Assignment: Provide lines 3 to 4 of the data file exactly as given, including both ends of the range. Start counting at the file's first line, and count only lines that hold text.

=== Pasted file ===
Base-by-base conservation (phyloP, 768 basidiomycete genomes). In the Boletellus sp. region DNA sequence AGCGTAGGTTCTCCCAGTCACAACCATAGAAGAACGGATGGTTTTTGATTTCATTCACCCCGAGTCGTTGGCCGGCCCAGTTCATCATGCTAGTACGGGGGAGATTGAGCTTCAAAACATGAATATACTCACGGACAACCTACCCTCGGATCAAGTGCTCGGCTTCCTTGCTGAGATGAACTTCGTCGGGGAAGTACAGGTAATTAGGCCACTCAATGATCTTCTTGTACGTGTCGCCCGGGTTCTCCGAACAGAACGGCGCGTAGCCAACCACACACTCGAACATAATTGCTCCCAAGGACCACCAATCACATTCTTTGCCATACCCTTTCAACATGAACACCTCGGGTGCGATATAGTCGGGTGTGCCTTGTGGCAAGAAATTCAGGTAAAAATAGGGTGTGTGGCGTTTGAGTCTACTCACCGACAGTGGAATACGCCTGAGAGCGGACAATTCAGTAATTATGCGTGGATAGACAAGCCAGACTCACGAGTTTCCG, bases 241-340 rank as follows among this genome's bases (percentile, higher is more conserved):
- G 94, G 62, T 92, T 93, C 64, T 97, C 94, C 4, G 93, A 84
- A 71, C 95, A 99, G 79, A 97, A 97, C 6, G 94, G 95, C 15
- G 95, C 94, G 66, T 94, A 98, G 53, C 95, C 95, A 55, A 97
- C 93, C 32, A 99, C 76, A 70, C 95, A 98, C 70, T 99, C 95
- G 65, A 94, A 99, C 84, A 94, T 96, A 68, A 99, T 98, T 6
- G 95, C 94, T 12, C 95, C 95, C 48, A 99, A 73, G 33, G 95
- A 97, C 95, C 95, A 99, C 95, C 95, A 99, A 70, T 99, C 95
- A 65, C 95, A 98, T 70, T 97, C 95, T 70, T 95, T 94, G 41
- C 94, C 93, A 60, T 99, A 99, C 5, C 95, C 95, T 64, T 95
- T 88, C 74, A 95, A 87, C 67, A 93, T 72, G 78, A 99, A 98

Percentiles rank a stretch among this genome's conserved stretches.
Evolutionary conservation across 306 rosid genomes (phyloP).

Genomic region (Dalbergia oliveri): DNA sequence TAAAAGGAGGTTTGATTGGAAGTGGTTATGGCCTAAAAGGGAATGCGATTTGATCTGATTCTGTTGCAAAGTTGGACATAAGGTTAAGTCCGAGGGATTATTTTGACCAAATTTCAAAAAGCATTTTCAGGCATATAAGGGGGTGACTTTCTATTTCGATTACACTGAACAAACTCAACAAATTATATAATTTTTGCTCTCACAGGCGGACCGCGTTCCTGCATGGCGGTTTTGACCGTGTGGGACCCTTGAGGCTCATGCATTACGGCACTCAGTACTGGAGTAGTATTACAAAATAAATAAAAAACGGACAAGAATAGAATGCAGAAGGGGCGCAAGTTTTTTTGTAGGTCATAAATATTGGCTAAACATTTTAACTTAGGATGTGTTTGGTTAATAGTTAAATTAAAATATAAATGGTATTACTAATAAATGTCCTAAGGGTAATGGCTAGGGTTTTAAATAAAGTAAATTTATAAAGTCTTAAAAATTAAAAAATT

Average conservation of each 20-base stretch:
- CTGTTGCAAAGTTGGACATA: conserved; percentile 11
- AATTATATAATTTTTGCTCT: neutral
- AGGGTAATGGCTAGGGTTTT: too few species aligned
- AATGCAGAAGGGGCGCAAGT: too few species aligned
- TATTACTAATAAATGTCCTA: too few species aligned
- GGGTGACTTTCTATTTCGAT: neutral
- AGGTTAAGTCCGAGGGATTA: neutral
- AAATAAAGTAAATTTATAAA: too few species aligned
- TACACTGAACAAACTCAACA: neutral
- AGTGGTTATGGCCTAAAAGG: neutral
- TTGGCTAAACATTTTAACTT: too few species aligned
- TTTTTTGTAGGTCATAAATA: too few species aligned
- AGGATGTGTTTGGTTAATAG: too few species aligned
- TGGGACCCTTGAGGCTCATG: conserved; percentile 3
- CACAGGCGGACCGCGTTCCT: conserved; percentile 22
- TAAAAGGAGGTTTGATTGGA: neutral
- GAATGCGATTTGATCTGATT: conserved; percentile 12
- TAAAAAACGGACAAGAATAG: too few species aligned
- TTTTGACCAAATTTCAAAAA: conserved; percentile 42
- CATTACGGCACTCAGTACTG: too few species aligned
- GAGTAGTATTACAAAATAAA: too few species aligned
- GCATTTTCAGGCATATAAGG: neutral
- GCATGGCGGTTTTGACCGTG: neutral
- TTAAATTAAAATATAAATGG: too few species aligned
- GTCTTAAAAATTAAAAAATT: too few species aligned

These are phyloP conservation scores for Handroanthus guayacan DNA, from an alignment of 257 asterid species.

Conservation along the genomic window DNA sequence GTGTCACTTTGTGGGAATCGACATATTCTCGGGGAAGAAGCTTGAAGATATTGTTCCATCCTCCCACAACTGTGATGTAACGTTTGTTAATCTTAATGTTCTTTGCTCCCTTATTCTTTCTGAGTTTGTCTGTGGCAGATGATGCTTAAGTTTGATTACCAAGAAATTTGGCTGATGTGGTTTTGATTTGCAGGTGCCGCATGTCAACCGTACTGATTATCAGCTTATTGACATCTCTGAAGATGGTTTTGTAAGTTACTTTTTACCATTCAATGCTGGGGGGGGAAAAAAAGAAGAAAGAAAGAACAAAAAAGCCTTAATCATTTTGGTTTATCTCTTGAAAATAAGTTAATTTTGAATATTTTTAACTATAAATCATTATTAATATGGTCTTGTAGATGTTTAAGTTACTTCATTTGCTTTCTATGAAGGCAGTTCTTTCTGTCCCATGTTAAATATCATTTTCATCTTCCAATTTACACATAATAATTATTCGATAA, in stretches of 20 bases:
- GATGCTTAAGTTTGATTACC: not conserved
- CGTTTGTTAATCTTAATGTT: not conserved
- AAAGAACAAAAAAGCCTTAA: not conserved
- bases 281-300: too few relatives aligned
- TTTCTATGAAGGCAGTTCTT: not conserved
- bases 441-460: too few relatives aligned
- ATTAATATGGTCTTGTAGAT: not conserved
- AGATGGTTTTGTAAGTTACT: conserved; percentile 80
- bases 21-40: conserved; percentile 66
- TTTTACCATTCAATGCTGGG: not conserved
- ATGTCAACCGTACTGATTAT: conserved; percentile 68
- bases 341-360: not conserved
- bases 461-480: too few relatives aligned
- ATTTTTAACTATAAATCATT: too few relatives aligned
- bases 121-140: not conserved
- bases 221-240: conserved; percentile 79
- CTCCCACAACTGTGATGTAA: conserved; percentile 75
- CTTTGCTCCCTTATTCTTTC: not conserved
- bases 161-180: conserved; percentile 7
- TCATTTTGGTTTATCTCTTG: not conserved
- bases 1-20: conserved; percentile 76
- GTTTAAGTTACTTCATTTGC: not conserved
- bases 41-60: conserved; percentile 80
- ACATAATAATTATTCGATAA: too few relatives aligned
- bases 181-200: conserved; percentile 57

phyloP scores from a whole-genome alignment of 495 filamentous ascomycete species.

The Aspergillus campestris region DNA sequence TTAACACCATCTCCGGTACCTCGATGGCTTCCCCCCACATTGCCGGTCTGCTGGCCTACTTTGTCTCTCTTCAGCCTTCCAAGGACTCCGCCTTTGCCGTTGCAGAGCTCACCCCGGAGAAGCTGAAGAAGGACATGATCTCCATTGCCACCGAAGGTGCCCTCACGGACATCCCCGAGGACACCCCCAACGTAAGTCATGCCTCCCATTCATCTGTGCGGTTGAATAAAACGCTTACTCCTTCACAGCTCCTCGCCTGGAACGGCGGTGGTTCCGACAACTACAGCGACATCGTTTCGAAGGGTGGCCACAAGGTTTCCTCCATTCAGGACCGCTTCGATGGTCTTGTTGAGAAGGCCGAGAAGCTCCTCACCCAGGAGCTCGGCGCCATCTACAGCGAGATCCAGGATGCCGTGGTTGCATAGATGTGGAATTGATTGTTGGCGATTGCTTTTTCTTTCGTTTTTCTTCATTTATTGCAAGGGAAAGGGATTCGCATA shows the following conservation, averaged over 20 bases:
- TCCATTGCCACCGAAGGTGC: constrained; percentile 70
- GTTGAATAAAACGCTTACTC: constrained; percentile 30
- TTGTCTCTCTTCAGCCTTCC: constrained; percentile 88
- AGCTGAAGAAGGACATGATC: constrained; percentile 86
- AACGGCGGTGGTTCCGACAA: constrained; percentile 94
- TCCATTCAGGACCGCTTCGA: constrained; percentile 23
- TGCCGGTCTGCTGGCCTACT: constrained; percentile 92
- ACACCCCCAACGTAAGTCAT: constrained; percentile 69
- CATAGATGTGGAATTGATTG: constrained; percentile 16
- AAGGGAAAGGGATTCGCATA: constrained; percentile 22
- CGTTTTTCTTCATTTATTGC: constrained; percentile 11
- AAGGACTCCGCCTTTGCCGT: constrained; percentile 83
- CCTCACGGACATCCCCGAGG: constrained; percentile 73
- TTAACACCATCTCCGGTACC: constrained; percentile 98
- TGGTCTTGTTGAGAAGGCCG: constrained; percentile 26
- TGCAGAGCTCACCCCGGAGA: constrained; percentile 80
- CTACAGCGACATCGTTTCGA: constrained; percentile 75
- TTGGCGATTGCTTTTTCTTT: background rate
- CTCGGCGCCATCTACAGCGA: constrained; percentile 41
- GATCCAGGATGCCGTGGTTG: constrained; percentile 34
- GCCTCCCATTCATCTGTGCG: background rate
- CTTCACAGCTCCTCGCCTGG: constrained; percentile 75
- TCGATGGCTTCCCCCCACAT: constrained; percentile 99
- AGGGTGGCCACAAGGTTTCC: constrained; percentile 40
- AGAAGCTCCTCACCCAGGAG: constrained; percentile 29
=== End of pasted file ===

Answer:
- A 71, C 95, A 99, G 79, A 97, A 97, C 6, G 94, G 95, C 15
- G 95, C 94, G 66, T 94, A 98, G 53, C 95, C 95, A 55, A 97